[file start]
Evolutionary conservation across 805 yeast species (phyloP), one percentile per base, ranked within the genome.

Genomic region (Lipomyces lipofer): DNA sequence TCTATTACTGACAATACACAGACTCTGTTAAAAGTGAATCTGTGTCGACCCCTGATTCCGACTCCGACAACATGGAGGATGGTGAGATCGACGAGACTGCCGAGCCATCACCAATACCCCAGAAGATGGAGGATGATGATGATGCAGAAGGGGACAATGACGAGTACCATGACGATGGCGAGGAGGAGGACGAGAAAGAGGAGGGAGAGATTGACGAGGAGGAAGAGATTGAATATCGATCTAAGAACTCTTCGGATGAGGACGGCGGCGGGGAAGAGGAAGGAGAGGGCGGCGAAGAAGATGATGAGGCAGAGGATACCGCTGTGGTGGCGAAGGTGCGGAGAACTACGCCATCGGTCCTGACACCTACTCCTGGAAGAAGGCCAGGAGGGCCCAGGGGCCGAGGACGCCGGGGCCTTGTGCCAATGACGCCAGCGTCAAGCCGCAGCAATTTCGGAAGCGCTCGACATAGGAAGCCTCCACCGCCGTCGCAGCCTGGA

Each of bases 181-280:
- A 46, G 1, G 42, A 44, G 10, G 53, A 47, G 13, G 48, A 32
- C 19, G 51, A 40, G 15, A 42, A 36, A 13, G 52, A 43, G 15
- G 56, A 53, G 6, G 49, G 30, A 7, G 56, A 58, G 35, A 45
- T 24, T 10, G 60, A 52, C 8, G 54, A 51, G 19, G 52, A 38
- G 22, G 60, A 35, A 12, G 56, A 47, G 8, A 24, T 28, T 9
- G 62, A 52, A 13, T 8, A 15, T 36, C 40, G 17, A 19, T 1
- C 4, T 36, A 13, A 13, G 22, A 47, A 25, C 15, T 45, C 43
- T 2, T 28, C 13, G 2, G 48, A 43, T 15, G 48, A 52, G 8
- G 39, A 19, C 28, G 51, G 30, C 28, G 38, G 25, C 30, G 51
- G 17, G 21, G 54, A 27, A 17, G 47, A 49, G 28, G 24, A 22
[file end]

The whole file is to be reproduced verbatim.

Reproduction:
Evolutionary conservation across 805 yeast species (phyloP), one percentile per base, ranked within the genome.

Genomic region (Lipomyces lipofer): DNA sequence TCTATTACTGACAATACACAGACTCTGTTAAAAGTGAATCTGTGTCGACCCCTGATTCCGACTCCGACAACATGGAGGATGGTGAGATCGACGAGACTGCCGAGCCATCACCAATACCCCAGAAGATGGAGGATGATGATGATGCAGAAGGGGACAATGACGAGTACCATGACGATGGCGAGGAGGAGGACGAGAAAGAGGAGGGAGAGATTGACGAGGAGGAAGAGATTGAATATCGATCTAAGAACTCTTCGGATGAGGACGGCGGCGGGGAAGAGGAAGGAGAGGGCGGCGAAGAAGATGATGAGGCAGAGGATACCGCTGTGGTGGCGAAGGTGCGGAGAACTACGCCATCGGTCCTGACACCTACTCCTGGAAGAAGGCCAGGAGGGCCCAGGGGCCGAGGACGCCGGGGCCTTGTGCCAATGACGCCAGCGTCAAGCCGCAGCAATTTCGGAAGCGCTCGACATAGGAAGCCTCCACCGCCGTCGCAGCCTGGA

Each of bases 181-280:
- A 46, G 1, G 42, A 44, G 10, G 53, A 47, G 13, G 48, A 32
- C 19, G 51, A 40, G 15, A 42, A 36, A 13, G 52, A 43, G 15
- G 56, A 53, G 6, G 49, G 30, A 7, G 56, A 58, G 35, A 45
- T 24, T 10, G 60, A 52, C 8, G 54, A 51, G 19, G 52, A 38
- G 22, G 60, A 35, A 12, G 56, A 47, G 8, A 24, T 28, T 9
- G 62, A 52, A 13, T 8, A 15, T 36, C 40, G 17, A 19, T 1
- C 4, T 36, A 13, A 13, G 22, A 47, A 25, C 15, T 45, C 43
- T 2, T 28, C 13, G 2, G 48, A 43, T 15, G 48, A 52, G 8
- G 39, A 19, C 28, G 51, G 30, C 28, G 38, G 25, C 30, G 51
- G 17, G 21, G 54, A 27, A 17, G 47, A 49, G 28, G 24, A 22